Guardiola has opted to play three at the back rather than four on a number of occasions this season -- and it has not always convinced. Against Valencia he was forced to switch back again at halftime after a first half in which Javier Mascherano, the right-sided of the three, was constantly exposed. Guardiola has talked about three at the back being a way of getting attacked less and being able to attack more, but it is not as if Barcelona could have been attacked less or attacked more before. The benefits do not (yet) appear to outweigh the risks and there was little wrong with what they were already doing. The idea is, of course, to add bodies to the middle of the pitch and control the game. But the stats show that, while possession has increased, the creation of chances has actually dropped. Away from home, goals have proved surprisingly hard to come by.
Three at the back is also influenced by uncertainty around Gerard Piqué's physical condition and form: Piqué has played just five times as a starter in La Liga and Guardiola's concern is palpable. The defender's deliberate seeking of a yellow card to be clear for the clásico did not please his manager at all.
All of which points at three. But Guardiola himself admitted that playing just three at the back is "very risky" against sides that can get the ball -- and that includes Real Madrid. In fact, against Madrid it would have to be executed to perfection or it may prove suicidal. And given that Barcelona has only repeated a starting XI once this season and altered its back line regularly, that appears harder still to achieve. There is a lack of 'automatisms' about the Barcelona defense still. Three at the back is vulnerable against those that can apply quick transitions, in particular into wide attacking areas. Madrid, launched by Xabi Alonso, and with Angel Di María and Ronaldo on either side, are exactly that side. As Ronald de Boer told El País: "I think Barcelona will dominate [possession], but that is what Madrid want."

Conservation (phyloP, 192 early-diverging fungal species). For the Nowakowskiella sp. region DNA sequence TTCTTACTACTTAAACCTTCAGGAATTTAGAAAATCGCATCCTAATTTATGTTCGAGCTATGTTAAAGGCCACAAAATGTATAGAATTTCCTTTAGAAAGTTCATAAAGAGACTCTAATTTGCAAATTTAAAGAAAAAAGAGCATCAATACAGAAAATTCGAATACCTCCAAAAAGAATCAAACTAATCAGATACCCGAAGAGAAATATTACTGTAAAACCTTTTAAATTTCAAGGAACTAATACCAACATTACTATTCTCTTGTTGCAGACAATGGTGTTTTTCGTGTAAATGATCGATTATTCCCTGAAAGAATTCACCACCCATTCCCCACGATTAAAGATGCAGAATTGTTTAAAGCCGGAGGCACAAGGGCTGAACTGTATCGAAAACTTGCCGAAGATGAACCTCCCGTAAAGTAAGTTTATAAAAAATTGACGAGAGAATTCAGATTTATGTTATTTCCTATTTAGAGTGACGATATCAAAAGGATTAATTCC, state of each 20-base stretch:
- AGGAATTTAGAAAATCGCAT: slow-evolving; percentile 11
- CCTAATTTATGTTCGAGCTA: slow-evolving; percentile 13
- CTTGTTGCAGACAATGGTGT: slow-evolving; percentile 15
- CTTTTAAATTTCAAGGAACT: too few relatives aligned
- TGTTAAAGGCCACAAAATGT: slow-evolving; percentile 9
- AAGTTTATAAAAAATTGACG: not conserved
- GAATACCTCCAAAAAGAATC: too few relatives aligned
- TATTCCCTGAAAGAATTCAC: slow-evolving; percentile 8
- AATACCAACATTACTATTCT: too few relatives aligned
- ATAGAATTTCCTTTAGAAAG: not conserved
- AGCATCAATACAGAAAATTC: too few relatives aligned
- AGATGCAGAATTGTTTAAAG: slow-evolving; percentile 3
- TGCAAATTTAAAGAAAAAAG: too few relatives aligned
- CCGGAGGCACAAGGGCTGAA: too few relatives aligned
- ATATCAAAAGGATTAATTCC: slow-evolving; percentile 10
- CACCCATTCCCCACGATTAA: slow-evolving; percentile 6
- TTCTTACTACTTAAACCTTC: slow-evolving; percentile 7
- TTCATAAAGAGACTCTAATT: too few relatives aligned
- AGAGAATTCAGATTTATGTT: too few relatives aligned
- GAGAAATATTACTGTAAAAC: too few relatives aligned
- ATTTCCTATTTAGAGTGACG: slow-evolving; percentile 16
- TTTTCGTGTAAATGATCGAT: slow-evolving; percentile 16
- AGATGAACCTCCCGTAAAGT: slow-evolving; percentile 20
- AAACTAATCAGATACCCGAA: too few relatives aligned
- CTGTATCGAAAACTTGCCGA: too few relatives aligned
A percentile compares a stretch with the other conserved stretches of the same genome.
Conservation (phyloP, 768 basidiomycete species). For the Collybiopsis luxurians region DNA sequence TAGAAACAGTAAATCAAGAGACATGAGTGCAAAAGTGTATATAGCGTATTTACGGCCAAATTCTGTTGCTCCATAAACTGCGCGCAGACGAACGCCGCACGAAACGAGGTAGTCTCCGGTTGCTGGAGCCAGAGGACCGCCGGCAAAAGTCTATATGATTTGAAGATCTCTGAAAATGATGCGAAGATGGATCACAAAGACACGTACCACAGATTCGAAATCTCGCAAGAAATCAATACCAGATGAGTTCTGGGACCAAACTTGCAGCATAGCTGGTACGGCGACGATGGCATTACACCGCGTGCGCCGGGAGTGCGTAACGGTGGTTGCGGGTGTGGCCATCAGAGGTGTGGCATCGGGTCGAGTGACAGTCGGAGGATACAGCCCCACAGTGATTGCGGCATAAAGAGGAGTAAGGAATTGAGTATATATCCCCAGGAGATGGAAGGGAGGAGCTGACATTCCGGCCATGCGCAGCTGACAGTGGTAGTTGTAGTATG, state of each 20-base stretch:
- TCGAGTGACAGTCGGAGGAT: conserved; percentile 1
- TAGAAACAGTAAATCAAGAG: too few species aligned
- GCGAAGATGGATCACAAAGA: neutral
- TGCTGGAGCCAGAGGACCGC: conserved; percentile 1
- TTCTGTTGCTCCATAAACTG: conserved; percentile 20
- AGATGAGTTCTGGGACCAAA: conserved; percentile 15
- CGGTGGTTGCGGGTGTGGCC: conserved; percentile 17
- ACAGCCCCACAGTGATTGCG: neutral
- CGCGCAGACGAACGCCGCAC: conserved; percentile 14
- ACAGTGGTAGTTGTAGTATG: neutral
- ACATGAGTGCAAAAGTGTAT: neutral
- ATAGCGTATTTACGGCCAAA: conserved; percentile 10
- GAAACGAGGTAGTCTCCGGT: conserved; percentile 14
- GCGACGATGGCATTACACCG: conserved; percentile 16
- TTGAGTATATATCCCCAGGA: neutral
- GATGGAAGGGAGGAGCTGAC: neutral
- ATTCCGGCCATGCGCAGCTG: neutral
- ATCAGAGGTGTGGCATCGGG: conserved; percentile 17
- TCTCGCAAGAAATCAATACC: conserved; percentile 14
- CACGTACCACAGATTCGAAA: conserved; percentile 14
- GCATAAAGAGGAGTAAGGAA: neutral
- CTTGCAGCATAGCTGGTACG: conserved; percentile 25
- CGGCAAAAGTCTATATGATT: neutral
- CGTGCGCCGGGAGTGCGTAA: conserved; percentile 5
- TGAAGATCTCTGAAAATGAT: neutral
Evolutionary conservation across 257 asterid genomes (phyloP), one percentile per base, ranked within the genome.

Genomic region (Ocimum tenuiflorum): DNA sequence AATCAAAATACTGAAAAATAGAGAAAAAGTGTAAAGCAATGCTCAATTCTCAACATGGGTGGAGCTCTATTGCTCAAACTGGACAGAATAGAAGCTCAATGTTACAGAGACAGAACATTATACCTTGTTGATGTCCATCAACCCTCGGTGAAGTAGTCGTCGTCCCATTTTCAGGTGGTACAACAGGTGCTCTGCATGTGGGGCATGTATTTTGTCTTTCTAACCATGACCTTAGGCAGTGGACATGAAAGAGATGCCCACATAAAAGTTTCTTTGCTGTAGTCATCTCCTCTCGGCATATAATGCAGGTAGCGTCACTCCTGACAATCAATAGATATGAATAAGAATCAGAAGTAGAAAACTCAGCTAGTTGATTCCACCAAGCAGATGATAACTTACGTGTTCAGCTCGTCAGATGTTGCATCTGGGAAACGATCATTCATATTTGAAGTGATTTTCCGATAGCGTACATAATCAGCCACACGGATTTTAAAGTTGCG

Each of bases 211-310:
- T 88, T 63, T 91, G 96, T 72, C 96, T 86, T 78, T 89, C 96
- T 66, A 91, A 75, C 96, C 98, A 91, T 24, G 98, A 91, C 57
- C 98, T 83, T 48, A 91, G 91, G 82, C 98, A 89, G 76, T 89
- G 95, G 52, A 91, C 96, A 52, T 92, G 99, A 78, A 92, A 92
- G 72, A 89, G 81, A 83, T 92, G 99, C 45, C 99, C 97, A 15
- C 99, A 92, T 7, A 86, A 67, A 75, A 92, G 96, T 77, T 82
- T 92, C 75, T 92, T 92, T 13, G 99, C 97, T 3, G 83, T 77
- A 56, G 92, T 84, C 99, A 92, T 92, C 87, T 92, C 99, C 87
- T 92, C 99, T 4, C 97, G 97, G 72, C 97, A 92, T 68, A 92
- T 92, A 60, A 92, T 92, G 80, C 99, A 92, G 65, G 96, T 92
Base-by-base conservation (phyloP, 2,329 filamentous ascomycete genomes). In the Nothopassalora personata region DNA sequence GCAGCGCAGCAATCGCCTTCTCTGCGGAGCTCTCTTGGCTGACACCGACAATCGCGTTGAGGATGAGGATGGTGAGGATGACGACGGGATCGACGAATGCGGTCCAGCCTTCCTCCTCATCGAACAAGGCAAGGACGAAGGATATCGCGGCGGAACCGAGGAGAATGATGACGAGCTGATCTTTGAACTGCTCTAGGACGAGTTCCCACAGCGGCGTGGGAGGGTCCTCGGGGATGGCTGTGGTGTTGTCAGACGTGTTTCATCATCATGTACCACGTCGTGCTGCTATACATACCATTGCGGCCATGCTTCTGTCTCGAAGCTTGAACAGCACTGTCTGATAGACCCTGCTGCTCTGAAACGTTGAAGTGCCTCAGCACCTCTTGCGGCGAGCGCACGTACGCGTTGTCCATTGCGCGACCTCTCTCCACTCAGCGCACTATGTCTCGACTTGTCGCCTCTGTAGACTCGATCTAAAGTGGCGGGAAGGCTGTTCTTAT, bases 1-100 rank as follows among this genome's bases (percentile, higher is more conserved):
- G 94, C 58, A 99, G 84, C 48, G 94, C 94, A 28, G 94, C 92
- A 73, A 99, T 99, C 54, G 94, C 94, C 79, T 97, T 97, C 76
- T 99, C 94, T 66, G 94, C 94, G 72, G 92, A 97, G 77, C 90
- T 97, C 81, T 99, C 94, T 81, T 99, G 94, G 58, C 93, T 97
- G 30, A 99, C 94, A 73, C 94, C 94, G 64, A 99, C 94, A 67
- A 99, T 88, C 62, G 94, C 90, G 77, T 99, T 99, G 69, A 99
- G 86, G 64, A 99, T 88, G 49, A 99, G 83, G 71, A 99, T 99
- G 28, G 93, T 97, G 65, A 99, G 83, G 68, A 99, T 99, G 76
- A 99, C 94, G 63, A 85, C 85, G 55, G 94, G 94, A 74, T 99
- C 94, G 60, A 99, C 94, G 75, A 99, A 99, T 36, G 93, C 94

Is it, though? One of the things that makes Madrid such an impressive side is the variety in its play. This season Madrid has had more possession than ever before; it is more combinative and it's playing 15 yards further forward. And yet ... Mourinho has played a 4-2-3-1 virtually all season and yet in recent weeks there have been a number of occasions when he has used the 'trivote' -- three theoretically deep lying midfielders to provide presence and muscle in midfield. Madrid has also proven more deadly in swift counterattacks than any other phase of the games. Against a team like Barcelona where possession and combination is both more difficult and, arguably, less decisive, the speed and precision of its break, protected by a midfield three, may prove the greatest weapon.